Unfortunately, if you read the documentation of Fragment.requestPermissions method, you’ll notice that it’s already deprecated. The docs recommend using Fragment’s registerForActivityResult method, combined with ActivityResultContracts.RequestMultiplePermissions object instead. However, if you try to use this approach with “stable” versions of fragmentx and activityx today (as of this writing, these are fragmentx:1.2.5 and activityx:1.1.0), your code won’t compile. What’s going on here?

Turns out that the above APIs will be introduced only in the next versions of fragmentx and activityx. Therefore, today, they will work only with non-stable artifacts (as of this writing, these are fragmentx:1.3.0-rc01 and activityx:1.2.0-rc01). The official docs simply describe non-stable APIs. That’s appaling, of course, but, given what’s going on in Android ecosystem, isn’t too surprising.

I will probably write another post about this new approach once the APIs reach stable milestones, but I can already say that they look more complex and dirtier to me. So, if you have masochistic tendencies, use them. Otherwise, read on to discover how to avoid all this mess.

Handling the Result of a Runtime Permission Request

The result of runtime permission request will be delivered to onRequestPermissionsResult method inside either target Activity (if you used ActivityCompat.requestPermissions method), or source fragment (if you used Fragment’s requestPermissions method). Therefore, to handle this result, you’ll need to override this method:

@Override
public void onRequestPermissionsResult(int requestCode, @NonNull String[] permissions, @NonNull int[] grantResults) {
    super.onRequestPermissionsResult(requestCode, permissions, grantResults);
    // handle the result
}

The first argument, requestCode, is the “async completion token” that you supplied when asking for a permission. If you need to differentiate between multiple flows that request permissions, you can check the value of this argument here. The second argument, permissions, is an array containing the names of the requested permissions and the third argument, grantResults, is an array containing values that indicate whether the user granted the respective permissions.

The full implementation of onRequestPermissionsResult for a single permission will usually look similar to this:

@Override
public void onRequestPermissionsResult(int requestCode, @NonNull String[] permissions, @NonNull int[] grantResults) {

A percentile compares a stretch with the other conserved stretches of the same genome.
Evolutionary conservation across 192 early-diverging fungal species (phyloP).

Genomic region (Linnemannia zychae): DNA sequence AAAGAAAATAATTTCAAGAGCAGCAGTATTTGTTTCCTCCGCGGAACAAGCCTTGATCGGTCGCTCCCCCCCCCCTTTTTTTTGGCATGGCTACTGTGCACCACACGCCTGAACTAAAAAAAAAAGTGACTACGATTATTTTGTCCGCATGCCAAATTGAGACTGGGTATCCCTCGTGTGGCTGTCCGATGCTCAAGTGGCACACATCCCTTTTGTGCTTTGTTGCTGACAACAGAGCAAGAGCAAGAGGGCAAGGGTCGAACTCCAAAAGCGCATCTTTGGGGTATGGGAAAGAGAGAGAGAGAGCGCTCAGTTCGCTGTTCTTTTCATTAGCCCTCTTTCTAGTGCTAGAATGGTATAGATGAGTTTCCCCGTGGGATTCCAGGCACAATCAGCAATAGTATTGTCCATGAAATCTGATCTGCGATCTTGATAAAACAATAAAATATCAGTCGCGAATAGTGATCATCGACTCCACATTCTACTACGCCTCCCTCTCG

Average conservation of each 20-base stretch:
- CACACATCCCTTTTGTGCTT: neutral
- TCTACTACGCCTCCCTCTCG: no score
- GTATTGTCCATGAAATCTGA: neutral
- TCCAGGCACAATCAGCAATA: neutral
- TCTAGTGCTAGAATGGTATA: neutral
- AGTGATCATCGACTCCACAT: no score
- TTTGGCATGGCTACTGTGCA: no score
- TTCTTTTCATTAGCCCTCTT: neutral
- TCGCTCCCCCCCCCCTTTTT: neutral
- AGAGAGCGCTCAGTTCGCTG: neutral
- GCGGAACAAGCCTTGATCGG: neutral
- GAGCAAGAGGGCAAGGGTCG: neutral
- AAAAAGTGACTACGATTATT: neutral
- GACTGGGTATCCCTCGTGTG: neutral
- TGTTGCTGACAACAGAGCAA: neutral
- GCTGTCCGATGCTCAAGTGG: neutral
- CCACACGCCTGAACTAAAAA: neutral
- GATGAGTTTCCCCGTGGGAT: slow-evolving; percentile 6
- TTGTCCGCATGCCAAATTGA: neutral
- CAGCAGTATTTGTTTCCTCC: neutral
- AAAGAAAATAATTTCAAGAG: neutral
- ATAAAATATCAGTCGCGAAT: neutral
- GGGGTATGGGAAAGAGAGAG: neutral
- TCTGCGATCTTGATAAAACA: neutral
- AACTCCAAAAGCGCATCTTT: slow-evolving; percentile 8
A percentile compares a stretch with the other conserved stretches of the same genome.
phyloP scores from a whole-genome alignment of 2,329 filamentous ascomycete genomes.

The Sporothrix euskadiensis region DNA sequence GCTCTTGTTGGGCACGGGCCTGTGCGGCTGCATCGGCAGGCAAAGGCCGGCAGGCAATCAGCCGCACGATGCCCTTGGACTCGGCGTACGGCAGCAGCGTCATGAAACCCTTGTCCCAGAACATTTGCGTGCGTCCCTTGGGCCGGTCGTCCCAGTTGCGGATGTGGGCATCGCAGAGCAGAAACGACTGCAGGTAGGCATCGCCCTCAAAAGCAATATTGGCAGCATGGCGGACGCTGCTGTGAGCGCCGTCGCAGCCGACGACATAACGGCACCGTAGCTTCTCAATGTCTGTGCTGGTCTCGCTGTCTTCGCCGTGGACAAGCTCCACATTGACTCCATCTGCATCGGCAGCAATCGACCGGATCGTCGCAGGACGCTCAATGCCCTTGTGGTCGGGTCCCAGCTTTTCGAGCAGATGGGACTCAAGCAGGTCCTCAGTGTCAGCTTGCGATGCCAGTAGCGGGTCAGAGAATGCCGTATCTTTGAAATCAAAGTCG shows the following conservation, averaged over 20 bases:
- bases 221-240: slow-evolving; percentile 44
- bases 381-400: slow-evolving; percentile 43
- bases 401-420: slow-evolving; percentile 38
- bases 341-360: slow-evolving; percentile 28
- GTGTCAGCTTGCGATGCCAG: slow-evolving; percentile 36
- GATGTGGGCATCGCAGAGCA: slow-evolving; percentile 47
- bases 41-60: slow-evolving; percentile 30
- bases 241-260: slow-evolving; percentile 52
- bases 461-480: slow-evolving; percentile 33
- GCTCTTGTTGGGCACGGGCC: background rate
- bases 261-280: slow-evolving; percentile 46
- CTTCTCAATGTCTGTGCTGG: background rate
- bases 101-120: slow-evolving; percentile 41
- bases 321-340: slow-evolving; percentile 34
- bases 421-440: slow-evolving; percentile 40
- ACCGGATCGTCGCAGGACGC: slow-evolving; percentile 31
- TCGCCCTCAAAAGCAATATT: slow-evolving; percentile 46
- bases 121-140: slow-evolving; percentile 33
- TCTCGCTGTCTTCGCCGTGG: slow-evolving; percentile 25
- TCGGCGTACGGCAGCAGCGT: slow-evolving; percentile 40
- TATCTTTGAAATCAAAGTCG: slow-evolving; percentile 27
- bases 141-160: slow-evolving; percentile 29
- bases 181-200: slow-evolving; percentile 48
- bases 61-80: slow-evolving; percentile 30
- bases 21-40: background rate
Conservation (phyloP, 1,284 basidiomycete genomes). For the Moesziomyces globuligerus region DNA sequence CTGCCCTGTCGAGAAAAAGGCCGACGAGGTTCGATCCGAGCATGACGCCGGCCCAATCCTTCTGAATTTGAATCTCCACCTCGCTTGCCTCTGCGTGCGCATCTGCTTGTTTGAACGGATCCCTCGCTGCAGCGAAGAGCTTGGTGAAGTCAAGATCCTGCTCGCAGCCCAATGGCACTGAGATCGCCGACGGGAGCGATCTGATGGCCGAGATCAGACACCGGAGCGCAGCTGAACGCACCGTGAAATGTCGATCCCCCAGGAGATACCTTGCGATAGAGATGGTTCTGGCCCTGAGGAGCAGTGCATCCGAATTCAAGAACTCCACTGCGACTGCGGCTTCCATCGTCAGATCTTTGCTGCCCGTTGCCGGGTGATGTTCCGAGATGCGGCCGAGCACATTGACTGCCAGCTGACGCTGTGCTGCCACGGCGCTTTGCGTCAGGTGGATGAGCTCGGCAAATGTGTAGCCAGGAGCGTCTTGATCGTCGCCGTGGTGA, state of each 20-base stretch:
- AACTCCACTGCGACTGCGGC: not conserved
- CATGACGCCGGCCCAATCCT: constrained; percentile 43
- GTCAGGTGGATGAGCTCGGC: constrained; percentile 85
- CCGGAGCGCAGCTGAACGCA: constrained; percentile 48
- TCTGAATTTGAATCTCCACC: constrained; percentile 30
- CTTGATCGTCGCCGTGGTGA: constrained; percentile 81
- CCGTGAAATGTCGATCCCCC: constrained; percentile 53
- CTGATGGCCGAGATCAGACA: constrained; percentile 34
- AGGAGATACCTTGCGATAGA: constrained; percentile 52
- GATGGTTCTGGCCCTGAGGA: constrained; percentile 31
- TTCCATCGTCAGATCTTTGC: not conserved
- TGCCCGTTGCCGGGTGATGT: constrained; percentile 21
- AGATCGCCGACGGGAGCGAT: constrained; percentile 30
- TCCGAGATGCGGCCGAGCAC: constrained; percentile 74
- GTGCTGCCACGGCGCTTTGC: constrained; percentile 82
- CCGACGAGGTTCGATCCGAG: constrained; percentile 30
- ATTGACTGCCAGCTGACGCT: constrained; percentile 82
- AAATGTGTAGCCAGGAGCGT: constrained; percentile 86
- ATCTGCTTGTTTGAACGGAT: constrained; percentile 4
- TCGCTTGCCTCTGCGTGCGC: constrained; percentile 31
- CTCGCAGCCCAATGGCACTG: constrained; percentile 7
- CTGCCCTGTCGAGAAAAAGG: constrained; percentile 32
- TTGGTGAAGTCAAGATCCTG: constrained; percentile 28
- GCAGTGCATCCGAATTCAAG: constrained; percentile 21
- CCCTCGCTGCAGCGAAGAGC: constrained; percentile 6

super.onRequestPermissionsResult(requestCode, permissions, grantResults);
    
    if (permissions.length == 0 || grantResults.length == 0) {
        // permissions request cancelled
    }

    switch (requestCode) {
        case REQUEST_CODE_LOCATION:
            if (grantResults[0] == PackageManager.PERMISSION_GRANTED) {
                // permission granted
            } else if (ActivityCompat.shouldShowRequestPermissionRationale(this, permissions[0])) {
                // permission denied
            } else {
                // permission denied and don't ask for it again
            }
            break;
        default:
            throw new RuntimeException("unhandled permissions request code: " + requestCode);
    }
}

Let’s go over what happens here.

If either permissions or grantResults arrays are empty, it means that the request was cancelled by the system. That’s relatively rare corner case which I often forget about, but it still must be accounted for. In my opinion, in this case, in most cases, you can just request the same permissions again.

Then, by inspecting the values in grantResults, you can find out whether user granted the requested permission. If they did, great! If not, then there are two different cases you’ll need to account for.

When ActivityCompat.shouldShowRequestPermissionRationale returns true, it means that you’re allowed to ask for the same permission again. However, before you do, think carefully whether the requested permission is important enough to bother the user after they’ve already declined it once. If that’s the case, then it’s also recommended to show “permission rationale” before you ask for that permission again. This can be a simple dialog explaining to the user why your app needs that specific permission. Hopefully, after reading this message, the user will approve your request.